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The Supreme Court affirmed the decision of the circuit court denying Tina Lasonya Brown's motion to vacate her conviction of first-degree murder and sentence of death under Fla. R. Crim. P. 3.851 and denied Brown's petition for a writ of habeas corpus, holding that Brown was not entitled to relief.As to Brown's postconviction appeal, the Supreme Court held (1) the circuit court did not err in denying Brown's allegations of ineffective assistance of counsel in some respects but erred in denying Brown's allegations of ineffective assistance of counsel in other respects; (2) there was no reasonable probability that bur for trial counsel's deficiencies, individually or cumulatively, the outcome would have been different; (3) the circuit court did not err in denying Brown's claim of newly discovered evidence; and (4) the circuit court did not err in summarily denying Brown's claim that she was not entitled to relief from her death sentence under Hurst v. Florida, 136 S. Ct. 616 (2016), and Hurst v. State, 202 So. 3d 40 (Fla. 2016). As to Brown's habeas petition, the Supreme Court held that appellate counsel was not ineffective on direct appeal. View "Brown v. State" on Justia Law

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The Supreme Court affirmed the circuit court's order summarily denying Defendant's successive emotion for postconviction relief filed under Fla. R. Crim. P. 3.851, holding that the circuit court properly denied Defendant's claims.Defendant was convicted of first-degree felony murder, aggravated child abuse, and sexual battery and sentenced to death for first-degree felony murder. Defendant later filed a successive postconviction motion claiming that the State committed Giglio and Brady violations. The circuit court summarily denied the motion. The Supreme Court affirmed, holding that the circuit court did not err in summarily denying Defendant's Giglio claim and properly denied Defendant's Brady claim. View "Davis v. State" on Justia Law

Posted in: Criminal Law
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The Supreme Court affirmed the order of the circuit court denying Defendant's fifth successive postconviction motion filed pursuant to Fla. R. Crim. P. 3.851, holding that Defendant was not entitled to postconviction relief.Defendant was convicted of first-degree murder and robbery and sentenced to death. In his fifth successive postconviction motion, Defendant argued that his counsel conceded guilt without his consent and that the error was structural. The trial court dismissed the motion on the grounds that it was untimely and that, even if it had been timely, it was without merit. The Supreme Court affirmed, holding that Defendant did not state a facially sufficient claim. View "Atwater v. State" on Justia Law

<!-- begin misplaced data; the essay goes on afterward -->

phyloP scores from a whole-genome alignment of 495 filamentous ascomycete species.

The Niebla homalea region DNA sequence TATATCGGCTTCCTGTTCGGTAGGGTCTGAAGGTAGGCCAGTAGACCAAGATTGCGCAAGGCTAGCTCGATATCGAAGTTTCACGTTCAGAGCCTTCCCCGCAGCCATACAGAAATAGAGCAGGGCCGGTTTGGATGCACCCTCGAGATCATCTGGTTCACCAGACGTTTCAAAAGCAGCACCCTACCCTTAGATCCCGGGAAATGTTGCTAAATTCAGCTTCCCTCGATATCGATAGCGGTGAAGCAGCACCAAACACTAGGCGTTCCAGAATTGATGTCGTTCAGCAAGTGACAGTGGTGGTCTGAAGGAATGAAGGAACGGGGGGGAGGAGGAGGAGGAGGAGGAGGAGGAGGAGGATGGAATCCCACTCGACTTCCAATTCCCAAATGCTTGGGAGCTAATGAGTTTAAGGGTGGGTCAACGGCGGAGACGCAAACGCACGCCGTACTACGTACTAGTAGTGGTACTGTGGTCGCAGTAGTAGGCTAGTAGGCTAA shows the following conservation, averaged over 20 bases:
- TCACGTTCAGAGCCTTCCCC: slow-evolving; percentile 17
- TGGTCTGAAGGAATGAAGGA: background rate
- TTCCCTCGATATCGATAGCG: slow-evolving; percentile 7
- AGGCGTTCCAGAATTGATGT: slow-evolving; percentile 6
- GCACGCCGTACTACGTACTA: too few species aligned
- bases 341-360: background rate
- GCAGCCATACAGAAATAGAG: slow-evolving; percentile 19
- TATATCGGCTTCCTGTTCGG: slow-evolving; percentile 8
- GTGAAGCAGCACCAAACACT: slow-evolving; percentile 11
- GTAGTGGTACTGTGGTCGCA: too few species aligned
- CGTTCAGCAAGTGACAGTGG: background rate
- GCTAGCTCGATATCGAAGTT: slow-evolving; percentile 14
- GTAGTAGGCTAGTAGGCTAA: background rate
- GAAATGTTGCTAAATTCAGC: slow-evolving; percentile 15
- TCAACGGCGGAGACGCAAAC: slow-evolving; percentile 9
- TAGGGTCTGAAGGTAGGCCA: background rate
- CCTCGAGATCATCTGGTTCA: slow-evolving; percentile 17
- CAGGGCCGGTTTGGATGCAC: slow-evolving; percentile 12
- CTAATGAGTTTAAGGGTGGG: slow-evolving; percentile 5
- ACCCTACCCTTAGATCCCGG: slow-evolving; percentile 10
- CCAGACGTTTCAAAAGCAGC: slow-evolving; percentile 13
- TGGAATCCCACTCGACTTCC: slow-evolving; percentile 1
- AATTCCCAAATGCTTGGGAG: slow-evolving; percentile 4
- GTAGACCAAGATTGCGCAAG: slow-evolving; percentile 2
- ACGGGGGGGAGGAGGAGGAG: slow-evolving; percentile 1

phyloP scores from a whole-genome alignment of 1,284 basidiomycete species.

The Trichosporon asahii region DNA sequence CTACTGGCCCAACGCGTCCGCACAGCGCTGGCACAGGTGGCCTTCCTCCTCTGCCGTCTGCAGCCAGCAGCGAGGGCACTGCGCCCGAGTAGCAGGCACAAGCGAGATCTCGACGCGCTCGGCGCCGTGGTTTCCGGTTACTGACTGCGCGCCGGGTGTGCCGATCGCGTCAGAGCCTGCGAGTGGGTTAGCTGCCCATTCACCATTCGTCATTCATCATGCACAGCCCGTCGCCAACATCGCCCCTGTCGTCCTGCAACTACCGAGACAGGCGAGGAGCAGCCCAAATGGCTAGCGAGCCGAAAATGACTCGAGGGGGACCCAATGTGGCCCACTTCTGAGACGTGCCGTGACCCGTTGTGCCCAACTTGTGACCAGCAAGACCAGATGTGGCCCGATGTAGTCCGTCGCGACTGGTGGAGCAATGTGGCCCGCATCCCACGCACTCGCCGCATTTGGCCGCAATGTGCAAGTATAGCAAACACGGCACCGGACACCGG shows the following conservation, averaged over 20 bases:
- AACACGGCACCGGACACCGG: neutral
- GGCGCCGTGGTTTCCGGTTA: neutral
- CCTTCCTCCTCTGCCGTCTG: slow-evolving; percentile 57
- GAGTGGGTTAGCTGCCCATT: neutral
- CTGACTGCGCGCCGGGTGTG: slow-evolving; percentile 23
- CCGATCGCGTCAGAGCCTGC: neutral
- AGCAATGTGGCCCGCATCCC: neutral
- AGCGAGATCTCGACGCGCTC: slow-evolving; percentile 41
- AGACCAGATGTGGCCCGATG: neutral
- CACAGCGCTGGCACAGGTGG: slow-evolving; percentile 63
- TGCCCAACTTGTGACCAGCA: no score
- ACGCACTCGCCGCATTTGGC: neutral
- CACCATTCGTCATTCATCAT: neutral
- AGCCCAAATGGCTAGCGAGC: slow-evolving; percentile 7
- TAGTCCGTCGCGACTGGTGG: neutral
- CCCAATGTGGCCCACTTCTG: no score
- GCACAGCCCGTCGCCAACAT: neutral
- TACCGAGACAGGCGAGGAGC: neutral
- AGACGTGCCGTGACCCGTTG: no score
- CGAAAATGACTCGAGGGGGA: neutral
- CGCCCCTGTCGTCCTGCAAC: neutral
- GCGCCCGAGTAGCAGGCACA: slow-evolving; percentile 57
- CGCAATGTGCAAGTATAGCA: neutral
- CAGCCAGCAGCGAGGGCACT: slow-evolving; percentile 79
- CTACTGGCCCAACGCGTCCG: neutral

Posted in: Criminal Law
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The Supreme Court affirmed the order of the circuit court summarily denying Defendant's second successive motion for post conviction relief, holding that Defendant was not entitled to postconviction relief.Defendant was convicted of first-degree felony murder and burglary with an assault. The trial judge imposed the death sentence, and the Supreme Court affirmed. Defendant later filed a second successive motion for postconviction relief under Fla. R. Crim. P. 3.851 claiming that he was entitled to relief under Hurst v. Florida, 136 S. Ct. 616 (2016), and Hurst v. State, 202 So. 3d 40 (Fla. 2016), and Atkins v. Virginia, 536 U.S. 304 (2002). The trial court summarily denied the motion. The Supreme Court affirmed, holding (1) Defendant was not entitled to retroactive Hurst relief; and (2) Defendant's intellectual disability claim was untimely. View "Freeman v. State" on Justia Law

Posted in: Criminal Law